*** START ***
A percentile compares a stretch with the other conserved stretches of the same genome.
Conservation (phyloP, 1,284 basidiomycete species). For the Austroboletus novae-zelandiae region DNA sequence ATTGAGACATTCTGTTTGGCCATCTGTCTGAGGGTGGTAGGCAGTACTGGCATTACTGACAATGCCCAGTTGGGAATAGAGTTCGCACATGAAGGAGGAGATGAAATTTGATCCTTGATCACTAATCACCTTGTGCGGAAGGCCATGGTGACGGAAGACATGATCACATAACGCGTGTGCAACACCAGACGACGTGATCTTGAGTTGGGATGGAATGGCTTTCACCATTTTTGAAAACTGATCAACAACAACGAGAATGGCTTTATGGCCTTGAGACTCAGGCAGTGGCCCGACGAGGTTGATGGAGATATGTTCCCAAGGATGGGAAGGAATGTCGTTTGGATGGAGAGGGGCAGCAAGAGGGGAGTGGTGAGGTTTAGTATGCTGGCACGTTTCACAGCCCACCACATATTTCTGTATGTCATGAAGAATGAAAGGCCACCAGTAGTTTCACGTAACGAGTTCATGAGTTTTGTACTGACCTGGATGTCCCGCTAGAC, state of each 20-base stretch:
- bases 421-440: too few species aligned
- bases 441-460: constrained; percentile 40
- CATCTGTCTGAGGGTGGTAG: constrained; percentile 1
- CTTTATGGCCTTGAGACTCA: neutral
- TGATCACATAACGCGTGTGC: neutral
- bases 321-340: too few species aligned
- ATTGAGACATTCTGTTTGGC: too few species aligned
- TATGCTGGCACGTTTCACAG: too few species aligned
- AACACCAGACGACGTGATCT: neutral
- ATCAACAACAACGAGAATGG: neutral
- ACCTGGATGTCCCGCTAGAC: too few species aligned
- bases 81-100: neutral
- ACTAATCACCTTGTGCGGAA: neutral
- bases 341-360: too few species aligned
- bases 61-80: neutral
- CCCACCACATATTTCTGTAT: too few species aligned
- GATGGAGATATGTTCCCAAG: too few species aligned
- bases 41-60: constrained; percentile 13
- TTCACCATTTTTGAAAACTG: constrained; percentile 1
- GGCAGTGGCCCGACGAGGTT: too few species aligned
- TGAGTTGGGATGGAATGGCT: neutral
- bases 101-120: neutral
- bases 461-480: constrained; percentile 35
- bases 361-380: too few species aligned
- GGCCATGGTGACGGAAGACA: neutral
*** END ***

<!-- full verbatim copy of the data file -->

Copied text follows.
A percentile compares a stretch with the other conserved stretches of the same genome.
Conservation (phyloP, 1,284 basidiomycete species). For the Austroboletus novae-zelandiae region DNA sequence ATTGAGACATTCTGTTTGGCCATCTGTCTGAGGGTGGTAGGCAGTACTGGCATTACTGACAATGCCCAGTTGGGAATAGAGTTCGCACATGAAGGAGGAGATGAAATTTGATCCTTGATCACTAATCACCTTGTGCGGAAGGCCATGGTGACGGAAGACATGATCACATAACGCGTGTGCAACACCAGACGACGTGATCTTGAGTTGGGATGGAATGGCTTTCACCATTTTTGAAAACTGATCAACAACAACGAGAATGGCTTTATGGCCTTGAGACTCAGGCAGTGGCCCGACGAGGTTGATGGAGATATGTTCCCAAGGATGGGAAGGAATGTCGTTTGGATGGAGAGGGGCAGCAAGAGGGGAGTGGTGAGGTTTAGTATGCTGGCACGTTTCACAGCCCACCACATATTTCTGTATGTCATGAAGAATGAAAGGCCACCAGTAGTTTCACGTAACGAGTTCATGAGTTTTGTACTGACCTGGATGTCCCGCTAGAC, state of each 20-base stretch:
- bases 421-440: too few species aligned
- bases 441-460: constrained; percentile 40
- CATCTGTCTGAGGGTGGTAG: constrained; percentile 1
- CTTTATGGCCTTGAGACTCA: neutral
- TGATCACATAACGCGTGTGC: neutral
- bases 321-340: too few species aligned
- ATTGAGACATTCTGTTTGGC: too few species aligned
- TATGCTGGCACGTTTCACAG: too few species aligned
- AACACCAGACGACGTGATCT: neutral
- ATCAACAACAACGAGAATGG: neutral
- ACCTGGATGTCCCGCTAGAC: too few species aligned
- bases 81-100: neutral
- ACTAATCACCTTGTGCGGAA: neutral
- bases 341-360: too few species aligned
- bases 61-80: neutral
- CCCACCACATATTTCTGTAT: too few species aligned
- GATGGAGATATGTTCCCAAG: too few species aligned
- bases 41-60: constrained; percentile 13
- TTCACCATTTTTGAAAACTG: constrained; percentile 1
- GGCAGTGGCCCGACGAGGTT: too few species aligned
- TGAGTTGGGATGGAATGGCT: neutral
- bases 101-120: neutral
- bases 461-480: constrained; percentile 35
- bases 361-380: too few species aligned
- GGCCATGGTGACGGAAGACA: neutral